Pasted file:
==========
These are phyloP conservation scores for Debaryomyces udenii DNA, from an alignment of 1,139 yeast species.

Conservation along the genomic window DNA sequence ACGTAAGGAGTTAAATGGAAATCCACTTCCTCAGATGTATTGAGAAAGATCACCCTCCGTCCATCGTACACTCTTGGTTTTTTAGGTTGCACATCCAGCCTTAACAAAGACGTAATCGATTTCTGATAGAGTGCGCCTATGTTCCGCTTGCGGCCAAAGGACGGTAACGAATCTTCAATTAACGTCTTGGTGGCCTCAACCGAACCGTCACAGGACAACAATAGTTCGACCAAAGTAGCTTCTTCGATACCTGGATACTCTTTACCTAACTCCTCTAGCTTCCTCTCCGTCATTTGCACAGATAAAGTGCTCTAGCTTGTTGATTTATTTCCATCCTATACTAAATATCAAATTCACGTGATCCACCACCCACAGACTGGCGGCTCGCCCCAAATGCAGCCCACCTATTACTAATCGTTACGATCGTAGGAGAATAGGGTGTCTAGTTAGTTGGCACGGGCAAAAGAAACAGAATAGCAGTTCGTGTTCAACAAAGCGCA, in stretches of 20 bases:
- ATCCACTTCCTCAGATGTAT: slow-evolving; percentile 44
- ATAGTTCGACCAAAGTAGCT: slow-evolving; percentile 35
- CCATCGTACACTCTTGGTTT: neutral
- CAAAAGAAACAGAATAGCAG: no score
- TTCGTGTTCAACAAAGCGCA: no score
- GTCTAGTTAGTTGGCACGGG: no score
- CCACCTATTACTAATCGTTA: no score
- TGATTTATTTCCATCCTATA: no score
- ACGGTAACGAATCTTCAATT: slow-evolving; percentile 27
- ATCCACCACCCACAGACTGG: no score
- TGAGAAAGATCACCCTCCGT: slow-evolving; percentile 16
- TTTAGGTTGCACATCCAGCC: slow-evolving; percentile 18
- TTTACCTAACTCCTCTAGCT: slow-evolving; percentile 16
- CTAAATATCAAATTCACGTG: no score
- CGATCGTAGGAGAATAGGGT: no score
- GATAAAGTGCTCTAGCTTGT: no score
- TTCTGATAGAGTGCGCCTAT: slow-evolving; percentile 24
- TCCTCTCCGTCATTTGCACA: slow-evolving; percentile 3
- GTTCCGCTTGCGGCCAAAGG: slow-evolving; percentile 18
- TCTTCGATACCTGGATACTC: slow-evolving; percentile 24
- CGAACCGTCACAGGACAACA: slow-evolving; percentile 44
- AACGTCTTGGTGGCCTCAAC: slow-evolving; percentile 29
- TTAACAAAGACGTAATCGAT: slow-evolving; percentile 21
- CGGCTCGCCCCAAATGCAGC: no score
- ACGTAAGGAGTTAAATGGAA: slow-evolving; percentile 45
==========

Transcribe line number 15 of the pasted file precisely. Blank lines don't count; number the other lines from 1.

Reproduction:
- TTTACCTAACTCCTCTAGCT: slow-evolving; percentile 16